• Michael W. Derrios

How Tail Spend Can Result in Tailspin

Updated: Feb 3


The term "tail spend" is based on the concept of the Pareto Curve, or as it's commonly known the 80/20 rule. When the 80/20 rule is applied to procurement it tends to indicate that 80% of an organization's total spend is made with 20% of its vendor base and the remaining 20%, consisting of high-volume but low-dollar transactions, occurs with 80% of the vendor base. That high-volume spend across a large vendor pool creates a long tail that can keep growing if it's not managed properly. Some of the problems with this scenario include too many vendors to manage, potentially resulting in oversight challenges, unfavorable terms and conditions for buyers due to a lack of bulk-purchasing, and too many invoices to process, diminishing economy of effort.


Tail spend is comprised of all the follow-on, or indirect, activity that often goes unnoticed when it comes to an organization's procurement function. We're talking about all of the incidentals like software, professional services and other ancillary commodities that coincide with, but reside outside of, larger ongoing procurements. This level of spend is usually too small to be captured through category management practices but it ends up nickel-and-diming an agency to death. The recent CPO Survey 2018 by Deloitte revealed that overall supply chain transparency is poor, “with 65 percent of procurement leaders having limited or no visibility beyond their Tier 1 suppliers.” Limited data visibility, disparate systems that don't link contracting, financial and property management together, lack of aggregated demand, and decentralized processes are the usual culprits behind tail spend.


These procurements are considered low priority because, individually, they represent small-dollar transactions; therefore they go unmanaged. In my opinion, not focusing on tail spend is one of the biggest mistakes that an agency can make. When it comes to Total Cost of Acquisition, tail spend is overlooked and rarely factored into the budget cycle but, left unchecked, it can breed problems down stream that can have significant impacts. For example, the cost of rogue software license renewals, alone, can be enough to move the needle if they fly under the radar long enough.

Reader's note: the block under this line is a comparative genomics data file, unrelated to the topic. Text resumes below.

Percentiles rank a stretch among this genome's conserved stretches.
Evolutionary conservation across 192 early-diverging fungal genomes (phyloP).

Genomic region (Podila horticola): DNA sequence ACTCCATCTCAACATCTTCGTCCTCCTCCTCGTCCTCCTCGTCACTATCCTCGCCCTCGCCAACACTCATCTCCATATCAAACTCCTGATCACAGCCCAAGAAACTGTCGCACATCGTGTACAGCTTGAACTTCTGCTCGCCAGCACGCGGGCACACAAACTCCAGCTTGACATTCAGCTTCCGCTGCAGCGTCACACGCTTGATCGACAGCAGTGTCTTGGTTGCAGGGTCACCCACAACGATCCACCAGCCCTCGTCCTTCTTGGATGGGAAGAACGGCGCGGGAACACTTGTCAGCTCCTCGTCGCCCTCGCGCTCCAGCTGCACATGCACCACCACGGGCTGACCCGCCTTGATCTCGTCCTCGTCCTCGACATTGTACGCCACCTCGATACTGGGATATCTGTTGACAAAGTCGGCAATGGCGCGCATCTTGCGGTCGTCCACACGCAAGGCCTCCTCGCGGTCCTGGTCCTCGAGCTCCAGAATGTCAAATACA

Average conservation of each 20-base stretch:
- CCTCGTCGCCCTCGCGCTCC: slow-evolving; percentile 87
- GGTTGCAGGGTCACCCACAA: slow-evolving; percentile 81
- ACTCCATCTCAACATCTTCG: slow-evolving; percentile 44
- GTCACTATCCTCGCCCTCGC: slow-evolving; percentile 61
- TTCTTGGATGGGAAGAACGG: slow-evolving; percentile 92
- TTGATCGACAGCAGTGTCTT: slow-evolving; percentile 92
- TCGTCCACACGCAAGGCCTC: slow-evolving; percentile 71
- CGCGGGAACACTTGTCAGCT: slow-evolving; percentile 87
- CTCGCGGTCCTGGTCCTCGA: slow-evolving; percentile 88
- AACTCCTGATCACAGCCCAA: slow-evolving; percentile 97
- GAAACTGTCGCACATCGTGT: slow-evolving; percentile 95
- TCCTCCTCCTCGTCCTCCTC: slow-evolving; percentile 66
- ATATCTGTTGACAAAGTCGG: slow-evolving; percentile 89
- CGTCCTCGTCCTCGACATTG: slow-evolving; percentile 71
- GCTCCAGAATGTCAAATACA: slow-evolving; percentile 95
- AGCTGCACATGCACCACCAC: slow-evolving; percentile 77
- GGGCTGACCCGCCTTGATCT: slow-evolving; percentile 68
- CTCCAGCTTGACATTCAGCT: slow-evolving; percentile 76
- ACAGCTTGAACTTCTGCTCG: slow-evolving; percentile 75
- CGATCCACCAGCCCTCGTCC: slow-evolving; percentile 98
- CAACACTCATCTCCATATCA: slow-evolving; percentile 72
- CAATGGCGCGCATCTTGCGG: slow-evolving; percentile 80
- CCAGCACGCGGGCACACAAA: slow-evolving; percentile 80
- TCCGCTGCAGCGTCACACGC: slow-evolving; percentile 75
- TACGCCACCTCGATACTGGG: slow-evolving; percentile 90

At my organization, I'm just as concerned about how we buy our consumables as I am the way we procure for our major Acquisition programs. When you're dealing with lean appropriations every penny is precious, so I don't consider 20% of unmanaged tail spend to be in the noise. In the Federal space, the required databases that drive transparency for Congress and the taxpayer offer some good baseline information that most agencies can start with to begin identifying the opportunities to bring tail spend under management. To me, the most important thing is to change the mindset that these small, fragmented, procurements are too trivial to focus on.

Admittedly, it can be quite challenging for an organization's senior procurement official to quantify the problem but if you eat the elephant in bite-sized chunks it's possible. Juxtaposing trends in spend data with high-risk categories can help to identify the best opportunities for savings. Benchmarking, analytics and automation will influence spending patterns and outcomes from the vendor base. The use of these tools needs to be enforced through policy and well-defined business processes to prevent customers from circumventing spend-under-management approaches once they're established. The hardest part is the culture shift which requires that buyers flag and contest the onesie-twosie habits that their customers have likely adopted over the course of years. You know the proverbial 'but that's how we've always done it' thinking that can be pervasive among both operators and buyers that need to get things done quickly.


Managing tail spend can absolutely deliver value to the organization and it shouldn't be avoided just because it's hard. With enough attention on the matter, at the right levels in the organization, culture can change because procurement is a strategic enabler for mission or profit objectives. So get control of your tail spend before it spins out of control, resulting in increased cost and risk.


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© 2018 by Michael W. Derrios